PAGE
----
Driving too slowly. A clutch starts to engage around 2,000 rpm and will lock up around 2,600 rpm. Driving at full throttle gives the clutch a chance to cool down. Full throttle locks the shoes in the clutch against the drum. When the clutch is not locked up, the shoes slip against the drum causing tremendous heat which dries up the lubrication in the oil impregnated bushing. The tremendous amount of heat generated can also anneal the spring which is the heart of the clutch. If the shoes turn purple from excessive heat more than likely the clutch is ruined and the spring no longer has the ability to pull back the shoes at idle.
Short stop and go driving. The longer you drive at full throttle the better off it is for the clutch, because it gives it a chance to cool off before the next engagement.
Driving with the foot on the brake. This is a problem with new drivers that are unsure of themselves. When riding a go-kart for the first time, try to find an open area that has no obstacles that you have to maneuver around until you get use to the brake and gas pedals. The driver must first be able to build up his or her confidence on the kart before putting obstacles in their path. A small back yard is not a good place to learn to drive a go-kart. In my opinion, a minimum of ¾ of an acre is the yard needed for a go kart. Teach your child to drive with one foot on the pedal—be it the brake or the gas but not to press on both pedals at the same time. You either want to go or to stop but you cannot do them both at the same time.
Changing the size of the tires. Putting on tires that are larger than what came with the kart will result in clutch problems. Tires exceeding 13″ in diameter stress out a clutch if the kart is not properly geared for the larger tires. If you are driving on smooth flat terrain than you may be able to get by with 14″ tires but once you get on hilly terrain, deep grass, then you are putting additional strain on the clutch, which will cause premature wear. Big tires look neat on a go-kart but you create your own problem changing to a bigger tire when the clutch isn’t designed to handle them.
Weight. A centrifugal clutch is designed to be able to move a certain amount of weight. Once the weight limit is exceeded, then the life of the clutch will be shortened. A good rule of thumb is the kart and driver (and passenger when it is a two seat kart) should not exceed 400 pounds. The kart weighs around 150 pounds add to this the driver (and passenger weight, if it is a two seater kart). If you know ahead of time that you will exceed the 400 pounds then buy a torque converter go-kart and avoid the problems of burning up the clutch asking it to do more than it was designed for.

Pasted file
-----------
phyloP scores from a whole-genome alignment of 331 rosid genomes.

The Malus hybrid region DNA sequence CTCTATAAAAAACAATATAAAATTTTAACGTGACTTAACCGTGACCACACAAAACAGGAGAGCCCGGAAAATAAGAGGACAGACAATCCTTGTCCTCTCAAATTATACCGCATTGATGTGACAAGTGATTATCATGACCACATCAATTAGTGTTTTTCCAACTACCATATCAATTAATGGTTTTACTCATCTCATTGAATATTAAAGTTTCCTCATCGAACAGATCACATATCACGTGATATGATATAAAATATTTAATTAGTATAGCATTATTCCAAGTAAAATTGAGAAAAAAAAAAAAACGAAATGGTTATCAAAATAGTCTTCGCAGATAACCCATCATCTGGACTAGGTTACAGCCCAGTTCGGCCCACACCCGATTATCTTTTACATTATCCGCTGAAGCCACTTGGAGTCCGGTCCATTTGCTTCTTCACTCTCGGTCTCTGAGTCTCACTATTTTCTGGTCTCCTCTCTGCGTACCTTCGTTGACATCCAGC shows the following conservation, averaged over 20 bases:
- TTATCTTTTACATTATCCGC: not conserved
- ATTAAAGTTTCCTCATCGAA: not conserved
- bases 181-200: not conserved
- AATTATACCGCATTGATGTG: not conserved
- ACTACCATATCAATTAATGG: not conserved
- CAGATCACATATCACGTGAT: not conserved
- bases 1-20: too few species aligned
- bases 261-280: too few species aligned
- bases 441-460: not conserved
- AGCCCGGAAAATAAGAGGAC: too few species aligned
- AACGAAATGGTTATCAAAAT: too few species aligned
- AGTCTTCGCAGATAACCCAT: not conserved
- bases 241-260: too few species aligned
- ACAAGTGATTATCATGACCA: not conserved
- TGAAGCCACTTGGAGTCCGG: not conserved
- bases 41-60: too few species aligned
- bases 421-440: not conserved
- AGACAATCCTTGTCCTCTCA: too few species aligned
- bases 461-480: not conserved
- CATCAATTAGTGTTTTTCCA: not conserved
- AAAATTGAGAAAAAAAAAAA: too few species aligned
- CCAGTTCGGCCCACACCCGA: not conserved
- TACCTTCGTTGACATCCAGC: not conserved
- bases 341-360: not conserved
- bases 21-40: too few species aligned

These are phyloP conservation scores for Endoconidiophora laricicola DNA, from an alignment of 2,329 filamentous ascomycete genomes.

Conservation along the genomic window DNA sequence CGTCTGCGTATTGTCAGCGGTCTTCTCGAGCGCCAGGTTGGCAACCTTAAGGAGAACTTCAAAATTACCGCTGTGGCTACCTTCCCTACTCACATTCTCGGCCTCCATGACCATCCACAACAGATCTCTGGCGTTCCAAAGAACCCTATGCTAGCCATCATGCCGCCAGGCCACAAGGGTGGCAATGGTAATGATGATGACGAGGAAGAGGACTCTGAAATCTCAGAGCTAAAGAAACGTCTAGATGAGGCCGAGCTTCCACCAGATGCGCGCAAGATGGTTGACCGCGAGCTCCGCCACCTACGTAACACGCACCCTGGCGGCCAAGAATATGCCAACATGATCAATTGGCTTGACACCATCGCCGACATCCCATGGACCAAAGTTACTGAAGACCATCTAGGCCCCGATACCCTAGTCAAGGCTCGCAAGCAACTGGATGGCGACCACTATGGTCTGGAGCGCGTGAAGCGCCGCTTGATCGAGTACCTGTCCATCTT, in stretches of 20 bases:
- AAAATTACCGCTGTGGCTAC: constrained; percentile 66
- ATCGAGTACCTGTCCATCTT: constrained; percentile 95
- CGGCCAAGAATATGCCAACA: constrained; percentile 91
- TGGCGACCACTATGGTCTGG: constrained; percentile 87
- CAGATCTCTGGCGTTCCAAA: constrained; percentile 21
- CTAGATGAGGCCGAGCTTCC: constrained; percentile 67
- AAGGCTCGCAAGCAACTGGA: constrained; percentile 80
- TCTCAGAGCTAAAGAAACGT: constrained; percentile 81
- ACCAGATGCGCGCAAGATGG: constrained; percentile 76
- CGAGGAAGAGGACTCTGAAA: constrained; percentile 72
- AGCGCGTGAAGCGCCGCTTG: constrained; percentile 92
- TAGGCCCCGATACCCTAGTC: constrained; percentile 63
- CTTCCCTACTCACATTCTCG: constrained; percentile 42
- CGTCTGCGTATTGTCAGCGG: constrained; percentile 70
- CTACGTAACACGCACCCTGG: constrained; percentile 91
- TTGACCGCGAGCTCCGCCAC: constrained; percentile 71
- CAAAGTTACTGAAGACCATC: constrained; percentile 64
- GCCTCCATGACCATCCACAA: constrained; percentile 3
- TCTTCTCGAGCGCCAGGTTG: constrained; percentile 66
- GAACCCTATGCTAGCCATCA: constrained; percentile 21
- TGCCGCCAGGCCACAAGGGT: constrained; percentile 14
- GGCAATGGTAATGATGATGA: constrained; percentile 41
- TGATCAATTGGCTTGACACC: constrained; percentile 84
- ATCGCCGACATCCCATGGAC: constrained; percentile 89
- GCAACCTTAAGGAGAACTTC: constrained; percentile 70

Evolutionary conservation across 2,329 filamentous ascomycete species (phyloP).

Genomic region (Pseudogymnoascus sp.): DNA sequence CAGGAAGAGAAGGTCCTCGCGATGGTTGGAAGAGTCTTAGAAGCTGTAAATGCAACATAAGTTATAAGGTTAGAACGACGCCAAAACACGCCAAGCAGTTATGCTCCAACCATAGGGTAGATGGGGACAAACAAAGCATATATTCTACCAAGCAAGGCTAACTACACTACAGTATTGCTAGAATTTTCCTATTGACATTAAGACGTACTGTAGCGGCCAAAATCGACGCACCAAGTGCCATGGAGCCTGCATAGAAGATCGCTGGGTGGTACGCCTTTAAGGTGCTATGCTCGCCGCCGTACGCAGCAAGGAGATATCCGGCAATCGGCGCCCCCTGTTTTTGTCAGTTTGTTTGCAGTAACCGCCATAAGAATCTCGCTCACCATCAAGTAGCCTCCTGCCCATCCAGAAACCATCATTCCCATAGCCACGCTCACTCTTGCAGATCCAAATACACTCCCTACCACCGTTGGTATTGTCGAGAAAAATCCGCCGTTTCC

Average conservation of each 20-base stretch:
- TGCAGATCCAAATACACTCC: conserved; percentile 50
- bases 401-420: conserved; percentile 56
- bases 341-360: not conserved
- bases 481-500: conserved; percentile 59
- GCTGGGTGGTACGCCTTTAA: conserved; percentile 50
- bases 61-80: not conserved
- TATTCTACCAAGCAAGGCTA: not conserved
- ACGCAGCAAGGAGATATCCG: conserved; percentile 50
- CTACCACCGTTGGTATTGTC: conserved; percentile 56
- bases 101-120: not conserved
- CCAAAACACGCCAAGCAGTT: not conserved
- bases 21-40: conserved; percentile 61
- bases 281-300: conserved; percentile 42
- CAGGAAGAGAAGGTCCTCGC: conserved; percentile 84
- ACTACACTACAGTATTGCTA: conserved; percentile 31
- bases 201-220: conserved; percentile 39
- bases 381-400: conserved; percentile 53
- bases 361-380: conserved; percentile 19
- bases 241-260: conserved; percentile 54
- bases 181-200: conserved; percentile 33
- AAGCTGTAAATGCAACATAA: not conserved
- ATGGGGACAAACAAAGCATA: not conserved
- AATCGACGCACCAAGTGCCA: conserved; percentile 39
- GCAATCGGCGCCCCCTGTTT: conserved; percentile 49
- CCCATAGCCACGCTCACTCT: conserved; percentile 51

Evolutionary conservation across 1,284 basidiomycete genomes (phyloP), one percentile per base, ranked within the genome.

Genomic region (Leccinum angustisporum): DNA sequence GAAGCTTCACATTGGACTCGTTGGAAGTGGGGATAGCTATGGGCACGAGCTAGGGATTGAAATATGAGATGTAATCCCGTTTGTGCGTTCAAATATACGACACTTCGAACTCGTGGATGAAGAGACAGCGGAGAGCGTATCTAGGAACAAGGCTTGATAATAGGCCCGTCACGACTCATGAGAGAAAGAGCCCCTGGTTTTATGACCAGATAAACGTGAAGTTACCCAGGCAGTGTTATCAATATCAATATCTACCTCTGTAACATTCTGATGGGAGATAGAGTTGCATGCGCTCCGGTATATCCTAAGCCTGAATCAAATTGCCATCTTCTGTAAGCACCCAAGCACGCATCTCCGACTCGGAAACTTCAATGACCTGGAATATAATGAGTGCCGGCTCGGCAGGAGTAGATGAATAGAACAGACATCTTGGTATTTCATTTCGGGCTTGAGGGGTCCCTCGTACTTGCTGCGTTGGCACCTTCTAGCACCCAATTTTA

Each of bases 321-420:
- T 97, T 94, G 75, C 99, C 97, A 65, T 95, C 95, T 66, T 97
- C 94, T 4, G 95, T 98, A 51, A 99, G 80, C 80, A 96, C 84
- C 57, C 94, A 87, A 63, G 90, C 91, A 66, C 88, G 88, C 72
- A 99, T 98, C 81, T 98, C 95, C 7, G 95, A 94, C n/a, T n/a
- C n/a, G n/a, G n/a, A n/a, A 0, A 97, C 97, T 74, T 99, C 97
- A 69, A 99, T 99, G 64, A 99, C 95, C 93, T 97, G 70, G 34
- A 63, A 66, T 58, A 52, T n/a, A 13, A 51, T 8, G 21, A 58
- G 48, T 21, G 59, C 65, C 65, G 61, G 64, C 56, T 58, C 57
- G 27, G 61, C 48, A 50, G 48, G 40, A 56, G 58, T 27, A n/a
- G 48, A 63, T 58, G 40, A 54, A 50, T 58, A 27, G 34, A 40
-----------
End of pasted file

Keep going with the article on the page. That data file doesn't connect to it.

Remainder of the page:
Gear ratio. The sprocket on the engine and the one on the rear axle should have a ratio close to 1:6. This means for every tooth on the clutch there are six teeth on the rear sprocket. So if you count 10 teeth on the clutch there should be 60 teeth on the rear sprocket. (12 teeth on the clutch means a 72 teeth rear sprocket). A torque converter has a variable speed system between the driver and the driven pulleys so it can improve upon this ratio, which gives the torque converter an advantage over a straight clutch system. It improves the ratio by approximately 3:1 and can turn larger tires and drive at slower speeds without doing any damage to the clutch system. A torque converter is a more expensive system initially but it will last longer and is more trouble free when maintained.
Restrictions. Don’t try and reduce a go-kart speed by limiting the travel of the gas pedal or by putting a restrictor in the carburetor to limit full rpm. Either of these methods will result in the clutch slipping, which is self-destructive. A clutch needs full rpm to lock up as quickly as possible to be able to start to cool down. To slow down a go-kart you would need to purchase a gear reduction unit, which is like training wheels on a go-kart until the driver gets use to how the go-kart handles. A gear reduction unit can reduce the speed of the go-kart in half.